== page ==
Advertisement

Hate-motivated graffiti incidents rise in Toronto, will this police tool address it?

Click to play video: 'Poilievre grills Trudeau on terrorism response amid rising Islamophobia, antisemitism'
Poilievre grills Trudeau on terrorism response amid rising Islamophobia, antisemitism
RELATED: Poilievre grills Trudeau on terrorism response amid rising Islamophobia, antisemitism – Nov 8, 2023

As the rate of hate-motivated graffiti in Toronto rises, police have launched an online tool to make it easier to report the increasingly common crime.

On Wednesday, Toronto police said they were launching an online tool to report hate-motivated graffiti in the city.

“A hate-motivated crime not only victimizes individuals, but also entire communities,” Toronto police Chief Myron Demkiw said.

“We urge Torontonians to please report these incidents to police so we can investigate and hold people to account who commit these crimes.”

Police said they had seen an increase in hate-motivated graffiti since Hamas launched an attack on Israel from the Gaza Strip on Oct 7. The attack from an organization listed by the Canadian government as a terror group sparked weeks of violence in the Middle East as the Israeli military responded.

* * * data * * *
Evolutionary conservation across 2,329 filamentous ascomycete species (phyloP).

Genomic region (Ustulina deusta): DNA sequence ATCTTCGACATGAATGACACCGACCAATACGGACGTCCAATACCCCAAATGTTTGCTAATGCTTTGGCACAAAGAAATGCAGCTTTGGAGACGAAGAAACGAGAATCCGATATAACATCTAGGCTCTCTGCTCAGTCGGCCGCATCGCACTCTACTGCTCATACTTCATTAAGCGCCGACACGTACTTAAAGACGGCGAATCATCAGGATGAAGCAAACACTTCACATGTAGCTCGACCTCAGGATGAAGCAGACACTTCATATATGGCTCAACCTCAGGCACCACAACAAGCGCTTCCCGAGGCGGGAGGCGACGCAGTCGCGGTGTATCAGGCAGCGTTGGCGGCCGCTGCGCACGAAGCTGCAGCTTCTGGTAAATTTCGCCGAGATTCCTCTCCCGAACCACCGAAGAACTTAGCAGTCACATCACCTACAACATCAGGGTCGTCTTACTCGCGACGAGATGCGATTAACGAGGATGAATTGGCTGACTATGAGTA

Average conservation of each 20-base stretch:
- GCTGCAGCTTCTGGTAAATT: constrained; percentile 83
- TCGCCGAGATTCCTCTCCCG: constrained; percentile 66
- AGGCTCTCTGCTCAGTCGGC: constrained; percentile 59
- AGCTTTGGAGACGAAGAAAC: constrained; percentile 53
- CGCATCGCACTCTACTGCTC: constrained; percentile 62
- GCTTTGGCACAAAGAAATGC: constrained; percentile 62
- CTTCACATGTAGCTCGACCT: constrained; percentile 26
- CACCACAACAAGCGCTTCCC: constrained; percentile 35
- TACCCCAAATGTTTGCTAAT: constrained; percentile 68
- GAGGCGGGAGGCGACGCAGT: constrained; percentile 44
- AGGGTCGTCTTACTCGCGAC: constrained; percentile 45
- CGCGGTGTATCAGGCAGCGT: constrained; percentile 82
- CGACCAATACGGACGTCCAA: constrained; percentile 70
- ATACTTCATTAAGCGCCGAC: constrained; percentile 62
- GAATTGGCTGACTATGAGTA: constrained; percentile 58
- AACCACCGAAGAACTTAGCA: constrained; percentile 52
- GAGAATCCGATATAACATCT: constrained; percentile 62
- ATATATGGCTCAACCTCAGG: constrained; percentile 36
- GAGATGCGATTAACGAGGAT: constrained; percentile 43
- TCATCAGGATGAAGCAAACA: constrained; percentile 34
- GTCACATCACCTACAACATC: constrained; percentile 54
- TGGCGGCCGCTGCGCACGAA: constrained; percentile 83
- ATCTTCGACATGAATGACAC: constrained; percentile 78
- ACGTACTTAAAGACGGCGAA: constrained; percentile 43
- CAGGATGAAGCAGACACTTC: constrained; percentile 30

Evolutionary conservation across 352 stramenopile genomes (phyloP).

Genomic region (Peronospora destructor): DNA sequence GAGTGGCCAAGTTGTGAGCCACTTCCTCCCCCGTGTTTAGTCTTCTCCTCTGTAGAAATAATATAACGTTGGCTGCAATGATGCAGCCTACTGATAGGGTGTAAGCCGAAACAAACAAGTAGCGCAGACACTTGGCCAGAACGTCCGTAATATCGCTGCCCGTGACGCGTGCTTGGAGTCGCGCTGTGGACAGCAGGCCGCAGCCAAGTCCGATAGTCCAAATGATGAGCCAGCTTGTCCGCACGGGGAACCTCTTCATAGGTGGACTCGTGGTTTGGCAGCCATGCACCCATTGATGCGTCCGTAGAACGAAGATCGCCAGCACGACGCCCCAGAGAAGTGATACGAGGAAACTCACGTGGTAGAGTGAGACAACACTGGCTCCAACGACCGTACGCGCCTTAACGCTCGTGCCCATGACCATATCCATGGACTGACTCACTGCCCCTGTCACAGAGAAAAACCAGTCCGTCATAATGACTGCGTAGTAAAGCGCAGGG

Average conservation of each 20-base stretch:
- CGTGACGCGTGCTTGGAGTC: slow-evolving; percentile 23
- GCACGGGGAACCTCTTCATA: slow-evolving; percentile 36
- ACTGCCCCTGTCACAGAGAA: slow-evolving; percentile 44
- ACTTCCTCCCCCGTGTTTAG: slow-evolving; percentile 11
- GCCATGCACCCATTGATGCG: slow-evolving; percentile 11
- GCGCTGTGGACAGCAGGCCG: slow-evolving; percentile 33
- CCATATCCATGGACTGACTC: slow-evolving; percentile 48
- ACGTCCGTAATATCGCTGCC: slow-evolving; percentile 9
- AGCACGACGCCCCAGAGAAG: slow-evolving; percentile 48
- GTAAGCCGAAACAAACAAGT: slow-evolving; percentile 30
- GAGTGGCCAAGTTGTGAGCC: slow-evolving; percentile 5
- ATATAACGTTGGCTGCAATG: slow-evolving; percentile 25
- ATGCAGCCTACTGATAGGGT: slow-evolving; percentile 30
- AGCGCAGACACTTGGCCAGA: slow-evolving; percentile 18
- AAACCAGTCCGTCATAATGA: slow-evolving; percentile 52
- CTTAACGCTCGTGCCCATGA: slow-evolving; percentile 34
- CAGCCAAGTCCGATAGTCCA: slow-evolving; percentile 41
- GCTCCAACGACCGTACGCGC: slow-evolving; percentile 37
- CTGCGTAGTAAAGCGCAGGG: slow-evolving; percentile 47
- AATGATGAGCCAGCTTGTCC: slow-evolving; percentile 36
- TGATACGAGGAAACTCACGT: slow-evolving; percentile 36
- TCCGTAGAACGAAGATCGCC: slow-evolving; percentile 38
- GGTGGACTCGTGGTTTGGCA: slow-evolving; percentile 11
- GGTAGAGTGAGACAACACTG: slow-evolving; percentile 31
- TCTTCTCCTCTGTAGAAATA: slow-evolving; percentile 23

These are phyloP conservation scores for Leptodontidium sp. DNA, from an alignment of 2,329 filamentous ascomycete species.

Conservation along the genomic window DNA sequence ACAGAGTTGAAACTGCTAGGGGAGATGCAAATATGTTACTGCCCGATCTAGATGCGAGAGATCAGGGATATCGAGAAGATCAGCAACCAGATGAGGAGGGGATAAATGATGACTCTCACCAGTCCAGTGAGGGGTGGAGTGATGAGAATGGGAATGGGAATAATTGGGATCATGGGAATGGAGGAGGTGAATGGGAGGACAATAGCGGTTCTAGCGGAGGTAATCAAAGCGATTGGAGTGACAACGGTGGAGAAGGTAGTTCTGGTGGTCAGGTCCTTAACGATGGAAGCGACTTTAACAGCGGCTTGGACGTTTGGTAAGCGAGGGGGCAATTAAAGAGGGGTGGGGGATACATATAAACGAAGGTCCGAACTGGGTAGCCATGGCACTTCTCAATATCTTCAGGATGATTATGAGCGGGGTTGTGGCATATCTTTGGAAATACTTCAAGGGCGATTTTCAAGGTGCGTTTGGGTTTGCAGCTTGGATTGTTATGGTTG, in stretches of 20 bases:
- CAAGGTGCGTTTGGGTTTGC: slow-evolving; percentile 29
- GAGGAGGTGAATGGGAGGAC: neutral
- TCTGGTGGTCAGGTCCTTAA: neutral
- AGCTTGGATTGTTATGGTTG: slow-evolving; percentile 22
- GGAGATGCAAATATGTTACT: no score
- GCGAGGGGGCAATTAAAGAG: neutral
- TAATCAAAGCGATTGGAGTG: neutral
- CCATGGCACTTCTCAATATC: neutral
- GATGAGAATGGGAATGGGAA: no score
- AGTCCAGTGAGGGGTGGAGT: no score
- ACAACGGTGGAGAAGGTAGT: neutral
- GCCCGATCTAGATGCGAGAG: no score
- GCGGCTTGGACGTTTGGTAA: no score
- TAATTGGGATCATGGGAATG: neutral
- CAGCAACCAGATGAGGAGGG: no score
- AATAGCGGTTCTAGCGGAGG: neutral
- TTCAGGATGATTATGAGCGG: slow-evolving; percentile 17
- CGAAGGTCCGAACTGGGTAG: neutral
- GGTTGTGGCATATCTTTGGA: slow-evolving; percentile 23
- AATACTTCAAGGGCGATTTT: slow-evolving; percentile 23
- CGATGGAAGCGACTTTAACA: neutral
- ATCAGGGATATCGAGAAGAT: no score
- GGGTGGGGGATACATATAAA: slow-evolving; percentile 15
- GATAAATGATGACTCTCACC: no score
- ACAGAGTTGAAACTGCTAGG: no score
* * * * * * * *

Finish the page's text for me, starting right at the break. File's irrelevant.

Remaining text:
Story continues below advertisement

Those events have stayed top of mind for many Israeli and Palestinian Canadians. Demonstrations and vigils involving members of both communities have been a regular occurrence.

Toronto police said the conflict between Israel and Hamas also coincided with a rise in hate-motivated crimes. Hate-motivated graffiti has reportedly increased the most overall.

Chief Demkiw told a police services board meeting last month that since Oct. 7, there had been 14 hate crime reports — 12 relating to antisemitism and two about anti-Muslim incidents — compared to five during a similar time frame last year.

The next update on hate crime statistics is expected at the monthly police services board meeting on Nov. 23.

Police said they have launched their new online tool to make reporting hate-motivated graffiti easier.

A spokesperson told Global News the force relies on online reporting tools for other crimes, specifically those that aren’t currently taking place. Theft and fraud can both also be reported online.

“We’re hoping to continue providing online options for reporting non-emergency incidents over the next year,” the spokesperson said.

At the same time, the force has increased the size of its hate crime unit from six officers to 20, along with eight district special constables.

Story continues below advertisement

— with files from The Canadian Press

Sponsored content

AdChoices